With only ten days left until the first tranche of its pioneering ERP overhaul goes live, the Department of Trade and Investment, Regional Infrastructure and Services (DTIRIS) says it is still on track and on budget, and is even hoping to extend its cloud based solution to new agencies before the financial year is out.
Director General Mark Paterson AO and Chief Information Officer David Kennedy told a Parliamentary Inquiry into public sector ICT yesterday that the secret to the project’s success was shaping the organisation to the software rather than the other way around.
“Our approach has been fundamentally different from other ICT projects...the general rule of thumb has been we cannot configure the system. We will be changing our business process,” Kennedy told the inquiry committee.
“In the past we have taken other people’s solutions and modified them to suit our needs, and then surprise surprise we find that the bits don’t all fit together as we might have hoped. By buying an out of the box solution, we know it works,” added the Director-General.
The $14 million ERP consolidation project should pay for itself in just over a year, with the NSW Government expected to save $12.5 million per annum due to the transformation.
Based on the SAP ByDesign cloud platform, the new ERP system will be delivered on a software-as-a-service basis, which Kennedy says will cost the Department a flat rate of $3 million per year.
He added that the scale of the project, which is the biggest cloud-based ERP transition ever conducted by SAP, meant that the reputational risks were as tangible for the provider as they were for DTIRIS itself in this instance.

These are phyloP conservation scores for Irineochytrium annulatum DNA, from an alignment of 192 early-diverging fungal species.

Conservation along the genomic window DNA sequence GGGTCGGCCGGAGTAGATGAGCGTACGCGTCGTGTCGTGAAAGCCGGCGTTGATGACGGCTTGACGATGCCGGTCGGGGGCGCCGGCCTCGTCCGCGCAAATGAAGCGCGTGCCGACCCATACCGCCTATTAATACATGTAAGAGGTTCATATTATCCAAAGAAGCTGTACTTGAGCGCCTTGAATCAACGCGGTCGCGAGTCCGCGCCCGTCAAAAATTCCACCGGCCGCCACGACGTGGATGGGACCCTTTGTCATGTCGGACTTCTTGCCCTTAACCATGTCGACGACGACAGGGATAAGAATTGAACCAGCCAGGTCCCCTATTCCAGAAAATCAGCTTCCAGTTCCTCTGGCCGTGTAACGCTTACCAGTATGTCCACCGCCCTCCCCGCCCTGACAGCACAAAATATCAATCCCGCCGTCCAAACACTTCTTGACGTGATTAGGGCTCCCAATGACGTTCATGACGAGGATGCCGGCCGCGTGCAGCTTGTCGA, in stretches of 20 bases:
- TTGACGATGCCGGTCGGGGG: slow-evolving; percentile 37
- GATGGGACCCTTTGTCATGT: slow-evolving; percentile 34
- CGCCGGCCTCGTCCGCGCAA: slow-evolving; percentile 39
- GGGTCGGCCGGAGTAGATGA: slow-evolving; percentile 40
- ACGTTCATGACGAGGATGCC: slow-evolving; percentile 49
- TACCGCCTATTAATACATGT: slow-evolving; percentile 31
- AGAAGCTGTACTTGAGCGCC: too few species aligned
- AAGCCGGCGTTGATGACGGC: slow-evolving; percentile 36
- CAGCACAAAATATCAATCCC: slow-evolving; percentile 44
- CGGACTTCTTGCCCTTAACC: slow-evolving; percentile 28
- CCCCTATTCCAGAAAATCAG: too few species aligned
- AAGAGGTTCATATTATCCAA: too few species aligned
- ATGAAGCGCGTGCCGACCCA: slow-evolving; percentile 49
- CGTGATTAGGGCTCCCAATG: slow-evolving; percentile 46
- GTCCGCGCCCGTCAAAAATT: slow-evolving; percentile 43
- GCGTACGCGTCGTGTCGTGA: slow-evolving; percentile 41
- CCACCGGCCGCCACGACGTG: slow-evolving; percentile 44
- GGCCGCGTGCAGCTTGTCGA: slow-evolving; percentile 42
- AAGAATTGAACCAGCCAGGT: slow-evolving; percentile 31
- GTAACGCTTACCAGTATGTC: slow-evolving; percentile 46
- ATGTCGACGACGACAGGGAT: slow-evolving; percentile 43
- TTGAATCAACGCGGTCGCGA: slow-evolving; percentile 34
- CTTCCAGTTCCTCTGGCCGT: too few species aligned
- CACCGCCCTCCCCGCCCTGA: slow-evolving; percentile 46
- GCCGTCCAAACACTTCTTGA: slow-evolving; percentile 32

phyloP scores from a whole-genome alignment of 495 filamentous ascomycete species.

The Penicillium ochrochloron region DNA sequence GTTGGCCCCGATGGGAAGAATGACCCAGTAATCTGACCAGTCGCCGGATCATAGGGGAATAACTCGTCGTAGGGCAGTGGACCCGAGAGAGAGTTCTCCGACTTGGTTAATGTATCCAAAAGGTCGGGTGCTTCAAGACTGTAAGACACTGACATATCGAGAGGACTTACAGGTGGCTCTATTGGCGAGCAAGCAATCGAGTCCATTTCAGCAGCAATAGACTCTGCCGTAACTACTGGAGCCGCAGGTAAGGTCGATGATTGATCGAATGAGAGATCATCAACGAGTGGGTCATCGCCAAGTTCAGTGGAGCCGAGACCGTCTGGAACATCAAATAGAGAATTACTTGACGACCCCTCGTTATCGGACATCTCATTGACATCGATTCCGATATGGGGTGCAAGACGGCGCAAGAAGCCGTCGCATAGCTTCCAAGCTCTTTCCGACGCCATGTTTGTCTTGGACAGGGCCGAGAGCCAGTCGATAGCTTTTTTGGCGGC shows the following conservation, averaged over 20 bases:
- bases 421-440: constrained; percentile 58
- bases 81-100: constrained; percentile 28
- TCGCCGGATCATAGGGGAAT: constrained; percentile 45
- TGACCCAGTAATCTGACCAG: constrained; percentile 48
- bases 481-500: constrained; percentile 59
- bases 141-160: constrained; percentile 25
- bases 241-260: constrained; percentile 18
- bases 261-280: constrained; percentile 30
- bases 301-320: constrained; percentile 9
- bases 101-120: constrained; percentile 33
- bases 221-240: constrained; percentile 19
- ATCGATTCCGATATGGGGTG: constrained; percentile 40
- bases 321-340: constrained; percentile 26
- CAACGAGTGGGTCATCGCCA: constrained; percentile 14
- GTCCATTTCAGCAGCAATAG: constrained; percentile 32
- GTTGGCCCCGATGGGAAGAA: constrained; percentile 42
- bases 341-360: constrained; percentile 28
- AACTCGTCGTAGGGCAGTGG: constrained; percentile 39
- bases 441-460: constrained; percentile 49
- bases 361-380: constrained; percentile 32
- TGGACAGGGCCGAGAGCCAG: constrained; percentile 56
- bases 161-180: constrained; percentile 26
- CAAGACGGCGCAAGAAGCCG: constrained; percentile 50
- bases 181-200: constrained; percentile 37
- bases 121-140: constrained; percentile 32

“We actually don’t see SAP as a vendor, we see them as our partner. They have as much skin in the game as we do,” he said.
The finance component of the new platform is on track to go live in early December 2012. The payroll component is due to follow on 31 January 2013, with the flexibility to be held back a fortnight if anything at all is not satisfactorily resolved.
The Department will then move onto Stage Two which Paterson hopes will involve cluster agencies he had never originally envisaged would be part of the consolidation program.
“We are hopeful that in the second stage of the roll-out we will be able to bring the cultural institutions who are within the cluster, such as the Art Gallery of NSW, the Australian Museum, the Powerhouse Museum, the State Library and possibly the Opera house onto this platform.
“That has never been something within the scope of this project in the past. But we are hopeful that we will be capable of doing that in stage two which should be rolled out by 30 June 2013,” he said.
Despite taking a detour around ServiceFirst for the implementation of the new solution (ERP services such as payroll are currently provided to the cluster through disparate means including through shared services provider ServiceFirst), Kennedy says that the Department is still committed to whole-of-government shared services reforms.
“The problem was that shared services could not address our particular problems in the timeframe we needed,” he said. “This project was always touted as a tactical response to the current situation with the end goal being part of the corporate and shared services reform program.”
Under the original model for the corporate and shared services reform program (CSSRP) in NSW (which is currently under review) DTIRIS and the Office of Environment and Heritage would fully transition corporate functions to a centralised shared services provider by 2015.
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